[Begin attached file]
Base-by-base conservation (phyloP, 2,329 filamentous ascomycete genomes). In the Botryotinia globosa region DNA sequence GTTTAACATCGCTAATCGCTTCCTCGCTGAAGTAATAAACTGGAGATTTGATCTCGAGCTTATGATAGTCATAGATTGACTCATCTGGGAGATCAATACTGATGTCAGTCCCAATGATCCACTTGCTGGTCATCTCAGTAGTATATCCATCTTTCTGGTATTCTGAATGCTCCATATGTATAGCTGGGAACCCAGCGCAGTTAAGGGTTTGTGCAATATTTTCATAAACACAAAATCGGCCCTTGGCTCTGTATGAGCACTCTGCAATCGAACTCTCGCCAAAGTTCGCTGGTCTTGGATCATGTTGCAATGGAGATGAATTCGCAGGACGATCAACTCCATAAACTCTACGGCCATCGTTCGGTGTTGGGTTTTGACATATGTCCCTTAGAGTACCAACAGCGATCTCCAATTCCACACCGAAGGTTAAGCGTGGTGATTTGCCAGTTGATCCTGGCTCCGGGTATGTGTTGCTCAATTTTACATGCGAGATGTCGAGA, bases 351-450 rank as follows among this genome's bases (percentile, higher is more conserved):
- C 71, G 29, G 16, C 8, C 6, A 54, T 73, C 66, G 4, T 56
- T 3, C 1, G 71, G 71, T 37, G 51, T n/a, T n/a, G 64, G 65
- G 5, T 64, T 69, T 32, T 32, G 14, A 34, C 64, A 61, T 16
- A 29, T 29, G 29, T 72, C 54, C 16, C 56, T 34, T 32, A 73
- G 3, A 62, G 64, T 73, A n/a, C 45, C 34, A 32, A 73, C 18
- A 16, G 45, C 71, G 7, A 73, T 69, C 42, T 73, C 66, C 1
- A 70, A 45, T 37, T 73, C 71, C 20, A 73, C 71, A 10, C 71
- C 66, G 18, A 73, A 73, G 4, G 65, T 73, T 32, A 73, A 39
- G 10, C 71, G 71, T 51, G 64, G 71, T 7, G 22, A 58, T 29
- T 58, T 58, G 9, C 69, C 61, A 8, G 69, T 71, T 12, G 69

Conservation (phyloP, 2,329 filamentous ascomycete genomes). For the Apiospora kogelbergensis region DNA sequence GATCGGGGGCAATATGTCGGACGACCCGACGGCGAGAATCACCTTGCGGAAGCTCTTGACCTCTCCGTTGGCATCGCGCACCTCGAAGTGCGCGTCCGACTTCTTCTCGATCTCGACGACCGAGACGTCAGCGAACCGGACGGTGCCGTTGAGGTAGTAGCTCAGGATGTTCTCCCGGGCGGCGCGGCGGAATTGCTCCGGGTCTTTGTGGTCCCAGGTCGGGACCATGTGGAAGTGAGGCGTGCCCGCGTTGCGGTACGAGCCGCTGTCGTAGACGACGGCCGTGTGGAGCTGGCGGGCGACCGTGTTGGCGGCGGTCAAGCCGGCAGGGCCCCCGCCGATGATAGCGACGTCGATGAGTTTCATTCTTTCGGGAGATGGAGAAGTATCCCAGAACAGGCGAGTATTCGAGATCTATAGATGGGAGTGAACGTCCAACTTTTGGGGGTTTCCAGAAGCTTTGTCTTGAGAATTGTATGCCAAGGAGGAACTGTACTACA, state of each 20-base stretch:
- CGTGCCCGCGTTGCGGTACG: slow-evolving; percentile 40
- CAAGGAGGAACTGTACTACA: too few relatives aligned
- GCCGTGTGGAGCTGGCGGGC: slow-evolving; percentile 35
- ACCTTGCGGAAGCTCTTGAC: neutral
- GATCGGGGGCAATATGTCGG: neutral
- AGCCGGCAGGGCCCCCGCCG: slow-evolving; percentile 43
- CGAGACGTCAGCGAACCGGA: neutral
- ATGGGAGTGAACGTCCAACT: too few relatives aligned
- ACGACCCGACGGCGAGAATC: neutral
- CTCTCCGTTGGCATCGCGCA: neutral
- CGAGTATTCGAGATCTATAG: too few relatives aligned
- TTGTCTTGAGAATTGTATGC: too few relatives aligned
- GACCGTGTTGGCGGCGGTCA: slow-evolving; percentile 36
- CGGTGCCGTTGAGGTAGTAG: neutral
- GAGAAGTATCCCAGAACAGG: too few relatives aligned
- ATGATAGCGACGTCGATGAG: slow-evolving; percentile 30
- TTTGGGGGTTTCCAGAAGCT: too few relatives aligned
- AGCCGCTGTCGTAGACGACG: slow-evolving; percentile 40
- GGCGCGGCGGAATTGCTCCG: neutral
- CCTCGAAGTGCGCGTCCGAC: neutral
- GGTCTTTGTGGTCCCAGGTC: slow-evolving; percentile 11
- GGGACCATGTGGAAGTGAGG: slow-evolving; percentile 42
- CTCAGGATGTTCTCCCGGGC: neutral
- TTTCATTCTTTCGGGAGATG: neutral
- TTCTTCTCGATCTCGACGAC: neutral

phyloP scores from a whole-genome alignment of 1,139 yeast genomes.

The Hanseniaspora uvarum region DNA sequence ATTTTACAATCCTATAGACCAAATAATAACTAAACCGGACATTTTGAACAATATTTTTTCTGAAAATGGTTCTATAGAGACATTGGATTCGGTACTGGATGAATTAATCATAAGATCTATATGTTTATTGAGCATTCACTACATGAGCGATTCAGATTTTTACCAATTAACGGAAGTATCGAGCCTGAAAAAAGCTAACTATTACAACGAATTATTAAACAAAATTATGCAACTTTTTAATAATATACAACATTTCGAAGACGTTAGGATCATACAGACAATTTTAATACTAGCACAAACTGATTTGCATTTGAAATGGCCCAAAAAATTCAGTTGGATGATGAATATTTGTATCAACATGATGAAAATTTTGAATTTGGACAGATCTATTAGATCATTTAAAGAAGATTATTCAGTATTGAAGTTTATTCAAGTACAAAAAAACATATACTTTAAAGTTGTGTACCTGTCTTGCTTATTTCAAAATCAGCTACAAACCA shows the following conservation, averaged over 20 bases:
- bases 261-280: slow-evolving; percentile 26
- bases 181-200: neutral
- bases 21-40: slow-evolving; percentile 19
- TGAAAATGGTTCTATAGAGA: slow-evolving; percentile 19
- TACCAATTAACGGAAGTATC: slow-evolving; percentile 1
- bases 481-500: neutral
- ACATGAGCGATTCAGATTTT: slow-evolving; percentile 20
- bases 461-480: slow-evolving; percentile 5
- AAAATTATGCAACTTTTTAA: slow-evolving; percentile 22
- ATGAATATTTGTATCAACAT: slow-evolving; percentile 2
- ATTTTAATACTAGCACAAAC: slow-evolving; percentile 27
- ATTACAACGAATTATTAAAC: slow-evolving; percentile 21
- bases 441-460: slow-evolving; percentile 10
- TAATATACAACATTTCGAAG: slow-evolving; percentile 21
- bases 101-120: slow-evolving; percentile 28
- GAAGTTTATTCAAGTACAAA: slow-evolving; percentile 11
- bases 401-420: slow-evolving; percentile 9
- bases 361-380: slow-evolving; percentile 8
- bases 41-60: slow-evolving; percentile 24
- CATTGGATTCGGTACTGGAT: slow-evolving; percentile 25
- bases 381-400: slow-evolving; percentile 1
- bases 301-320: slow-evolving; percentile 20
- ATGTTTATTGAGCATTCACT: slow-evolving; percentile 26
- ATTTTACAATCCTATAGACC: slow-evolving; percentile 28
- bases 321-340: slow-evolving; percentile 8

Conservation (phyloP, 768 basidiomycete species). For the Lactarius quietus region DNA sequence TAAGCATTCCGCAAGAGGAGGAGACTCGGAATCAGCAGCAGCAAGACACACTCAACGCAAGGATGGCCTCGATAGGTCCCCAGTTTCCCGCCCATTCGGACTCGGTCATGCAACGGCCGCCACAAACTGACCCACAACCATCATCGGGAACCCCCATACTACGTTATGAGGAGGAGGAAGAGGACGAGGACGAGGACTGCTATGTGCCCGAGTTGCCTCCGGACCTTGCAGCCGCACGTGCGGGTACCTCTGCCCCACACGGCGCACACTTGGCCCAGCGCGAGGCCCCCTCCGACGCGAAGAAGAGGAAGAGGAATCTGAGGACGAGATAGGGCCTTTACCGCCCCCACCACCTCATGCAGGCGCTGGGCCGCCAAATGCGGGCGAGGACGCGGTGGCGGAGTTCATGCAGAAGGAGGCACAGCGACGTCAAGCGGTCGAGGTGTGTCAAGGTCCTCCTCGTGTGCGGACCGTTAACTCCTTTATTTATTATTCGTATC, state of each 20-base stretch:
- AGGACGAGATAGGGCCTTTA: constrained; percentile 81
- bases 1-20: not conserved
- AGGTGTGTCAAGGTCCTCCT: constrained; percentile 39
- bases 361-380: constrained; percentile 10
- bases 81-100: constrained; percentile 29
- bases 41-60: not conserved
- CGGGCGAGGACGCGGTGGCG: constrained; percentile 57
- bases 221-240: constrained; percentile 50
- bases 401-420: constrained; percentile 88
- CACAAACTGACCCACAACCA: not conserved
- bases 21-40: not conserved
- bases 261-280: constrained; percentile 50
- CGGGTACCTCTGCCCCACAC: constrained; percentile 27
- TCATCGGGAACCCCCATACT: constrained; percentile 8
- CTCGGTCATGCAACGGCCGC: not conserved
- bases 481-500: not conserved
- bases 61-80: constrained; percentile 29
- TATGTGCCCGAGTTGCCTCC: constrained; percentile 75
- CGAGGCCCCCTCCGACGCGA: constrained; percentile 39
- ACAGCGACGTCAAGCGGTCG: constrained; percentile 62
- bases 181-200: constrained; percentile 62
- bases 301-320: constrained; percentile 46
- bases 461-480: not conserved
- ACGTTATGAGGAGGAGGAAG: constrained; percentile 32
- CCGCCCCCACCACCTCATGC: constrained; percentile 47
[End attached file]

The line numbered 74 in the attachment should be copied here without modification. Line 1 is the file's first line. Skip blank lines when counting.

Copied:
- bases 401-420: constrained; percentile 88